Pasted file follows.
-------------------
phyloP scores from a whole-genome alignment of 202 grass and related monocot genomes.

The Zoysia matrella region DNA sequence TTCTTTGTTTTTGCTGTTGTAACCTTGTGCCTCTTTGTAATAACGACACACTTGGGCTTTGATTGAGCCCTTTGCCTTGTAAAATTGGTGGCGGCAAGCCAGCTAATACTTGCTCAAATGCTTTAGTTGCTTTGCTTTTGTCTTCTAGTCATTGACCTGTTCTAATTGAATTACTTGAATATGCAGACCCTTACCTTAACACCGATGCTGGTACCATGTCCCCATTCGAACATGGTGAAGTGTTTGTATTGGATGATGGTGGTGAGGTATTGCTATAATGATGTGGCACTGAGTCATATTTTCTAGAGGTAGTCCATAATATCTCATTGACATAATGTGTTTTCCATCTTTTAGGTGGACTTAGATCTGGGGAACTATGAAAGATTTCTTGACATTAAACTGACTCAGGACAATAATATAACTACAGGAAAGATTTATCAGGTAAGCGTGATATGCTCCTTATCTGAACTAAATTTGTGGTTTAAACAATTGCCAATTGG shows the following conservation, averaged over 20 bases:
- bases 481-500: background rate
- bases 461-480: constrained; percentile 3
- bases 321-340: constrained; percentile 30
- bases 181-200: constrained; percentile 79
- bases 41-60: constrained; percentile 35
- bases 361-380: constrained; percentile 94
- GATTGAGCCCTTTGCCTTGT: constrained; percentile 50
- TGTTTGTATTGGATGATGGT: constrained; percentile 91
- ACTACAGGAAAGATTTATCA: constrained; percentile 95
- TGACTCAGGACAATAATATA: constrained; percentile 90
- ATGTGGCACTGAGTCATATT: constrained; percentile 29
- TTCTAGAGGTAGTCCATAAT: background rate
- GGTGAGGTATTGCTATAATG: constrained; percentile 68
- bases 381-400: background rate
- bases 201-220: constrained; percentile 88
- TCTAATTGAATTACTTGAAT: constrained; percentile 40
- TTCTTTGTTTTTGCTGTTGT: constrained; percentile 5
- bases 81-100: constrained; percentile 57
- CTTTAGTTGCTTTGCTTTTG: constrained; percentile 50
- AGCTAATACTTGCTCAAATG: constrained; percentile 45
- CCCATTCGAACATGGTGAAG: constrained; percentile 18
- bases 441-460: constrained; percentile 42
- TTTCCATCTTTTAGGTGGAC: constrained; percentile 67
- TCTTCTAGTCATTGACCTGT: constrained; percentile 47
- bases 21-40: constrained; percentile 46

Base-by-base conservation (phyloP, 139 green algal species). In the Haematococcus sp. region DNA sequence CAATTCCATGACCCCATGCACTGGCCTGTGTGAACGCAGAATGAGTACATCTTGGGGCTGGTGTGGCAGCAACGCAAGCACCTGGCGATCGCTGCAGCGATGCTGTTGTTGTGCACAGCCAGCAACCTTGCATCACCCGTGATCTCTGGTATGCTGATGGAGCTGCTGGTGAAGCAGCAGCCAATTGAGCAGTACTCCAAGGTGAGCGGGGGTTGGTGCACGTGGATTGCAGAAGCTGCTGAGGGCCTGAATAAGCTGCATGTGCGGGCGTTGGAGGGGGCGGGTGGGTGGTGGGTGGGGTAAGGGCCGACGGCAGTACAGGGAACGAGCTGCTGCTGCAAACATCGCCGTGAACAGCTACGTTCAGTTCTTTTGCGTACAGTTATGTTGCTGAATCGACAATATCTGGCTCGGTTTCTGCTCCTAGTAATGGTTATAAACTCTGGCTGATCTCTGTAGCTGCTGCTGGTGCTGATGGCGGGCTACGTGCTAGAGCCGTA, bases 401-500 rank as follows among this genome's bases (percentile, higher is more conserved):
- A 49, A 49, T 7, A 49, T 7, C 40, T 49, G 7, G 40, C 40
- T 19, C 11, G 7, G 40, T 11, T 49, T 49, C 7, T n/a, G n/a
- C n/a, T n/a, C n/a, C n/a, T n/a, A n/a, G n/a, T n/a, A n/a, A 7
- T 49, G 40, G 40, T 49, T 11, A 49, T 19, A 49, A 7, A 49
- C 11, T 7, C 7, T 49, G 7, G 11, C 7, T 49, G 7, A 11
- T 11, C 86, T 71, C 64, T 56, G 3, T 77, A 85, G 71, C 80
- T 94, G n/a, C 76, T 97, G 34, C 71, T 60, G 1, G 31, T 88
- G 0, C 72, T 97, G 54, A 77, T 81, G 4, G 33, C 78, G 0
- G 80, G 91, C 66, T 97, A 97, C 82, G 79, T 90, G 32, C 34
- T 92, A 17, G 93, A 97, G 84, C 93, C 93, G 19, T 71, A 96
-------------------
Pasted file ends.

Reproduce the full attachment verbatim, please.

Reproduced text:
phyloP scores from a whole-genome alignment of 202 grass and related monocot genomes.

The Zoysia matrella region DNA sequence TTCTTTGTTTTTGCTGTTGTAACCTTGTGCCTCTTTGTAATAACGACACACTTGGGCTTTGATTGAGCCCTTTGCCTTGTAAAATTGGTGGCGGCAAGCCAGCTAATACTTGCTCAAATGCTTTAGTTGCTTTGCTTTTGTCTTCTAGTCATTGACCTGTTCTAATTGAATTACTTGAATATGCAGACCCTTACCTTAACACCGATGCTGGTACCATGTCCCCATTCGAACATGGTGAAGTGTTTGTATTGGATGATGGTGGTGAGGTATTGCTATAATGATGTGGCACTGAGTCATATTTTCTAGAGGTAGTCCATAATATCTCATTGACATAATGTGTTTTCCATCTTTTAGGTGGACTTAGATCTGGGGAACTATGAAAGATTTCTTGACATTAAACTGACTCAGGACAATAATATAACTACAGGAAAGATTTATCAGGTAAGCGTGATATGCTCCTTATCTGAACTAAATTTGTGGTTTAAACAATTGCCAATTGG shows the following conservation, averaged over 20 bases:
- bases 481-500: background rate
- bases 461-480: constrained; percentile 3
- bases 321-340: constrained; percentile 30
- bases 181-200: constrained; percentile 79
- bases 41-60: constrained; percentile 35
- bases 361-380: constrained; percentile 94
- GATTGAGCCCTTTGCCTTGT: constrained; percentile 50
- TGTTTGTATTGGATGATGGT: constrained; percentile 91
- ACTACAGGAAAGATTTATCA: constrained; percentile 95
- TGACTCAGGACAATAATATA: constrained; percentile 90
- ATGTGGCACTGAGTCATATT: constrained; percentile 29
- TTCTAGAGGTAGTCCATAAT: background rate
- GGTGAGGTATTGCTATAATG: constrained; percentile 68
- bases 381-400: background rate
- bases 201-220: constrained; percentile 88
- TCTAATTGAATTACTTGAAT: constrained; percentile 40
- TTCTTTGTTTTTGCTGTTGT: constrained; percentile 5
- bases 81-100: constrained; percentile 57
- CTTTAGTTGCTTTGCTTTTG: constrained; percentile 50
- AGCTAATACTTGCTCAAATG: constrained; percentile 45
- CCCATTCGAACATGGTGAAG: constrained; percentile 18
- bases 441-460: constrained; percentile 42
- TTTCCATCTTTTAGGTGGAC: constrained; percentile 67
- TCTTCTAGTCATTGACCTGT: constrained; percentile 47
- bases 21-40: constrained; percentile 46

Base-by-base conservation (phyloP, 139 green algal species). In the Haematococcus sp. region DNA sequence CAATTCCATGACCCCATGCACTGGCCTGTGTGAACGCAGAATGAGTACATCTTGGGGCTGGTGTGGCAGCAACGCAAGCACCTGGCGATCGCTGCAGCGATGCTGTTGTTGTGCACAGCCAGCAACCTTGCATCACCCGTGATCTCTGGTATGCTGATGGAGCTGCTGGTGAAGCAGCAGCCAATTGAGCAGTACTCCAAGGTGAGCGGGGGTTGGTGCACGTGGATTGCAGAAGCTGCTGAGGGCCTGAATAAGCTGCATGTGCGGGCGTTGGAGGGGGCGGGTGGGTGGTGGGTGGGGTAAGGGCCGACGGCAGTACAGGGAACGAGCTGCTGCTGCAAACATCGCCGTGAACAGCTACGTTCAGTTCTTTTGCGTACAGTTATGTTGCTGAATCGACAATATCTGGCTCGGTTTCTGCTCCTAGTAATGGTTATAAACTCTGGCTGATCTCTGTAGCTGCTGCTGGTGCTGATGGCGGGCTACGTGCTAGAGCCGTA, bases 401-500 rank as follows among this genome's bases (percentile, higher is more conserved):
- A 49, A 49, T 7, A 49, T 7, C 40, T 49, G 7, G 40, C 40
- T 19, C 11, G 7, G 40, T 11, T 49, T 49, C 7, T n/a, G n/a
- C n/a, T n/a, C n/a, C n/a, T n/a, A n/a, G n/a, T n/a, A n/a, A 7
- T 49, G 40, G 40, T 49, T 11, A 49, T 19, A 49, A 7, A 49
- C 11, T 7, C 7, T 49, G 7, G 11, C 7, T 49, G 7, A 11
- T 11, C 86, T 71, C 64, T 56, G 3, T 77, A 85, G 71, C 80
- T 94, G n/a, C 76, T 97, G 34, C 71, T 60, G 1, G 31, T 88
- G 0, C 72, T 97, G 54, A 77, T 81, G 4, G 33, C 78, G 0
- G 80, G 91, C 66, T 97, A 97, C 82, G 79, T 90, G 32, C 34
- T 92, A 17, G 93, A 97, G 84, C 93, C 93, G 19, T 71, A 96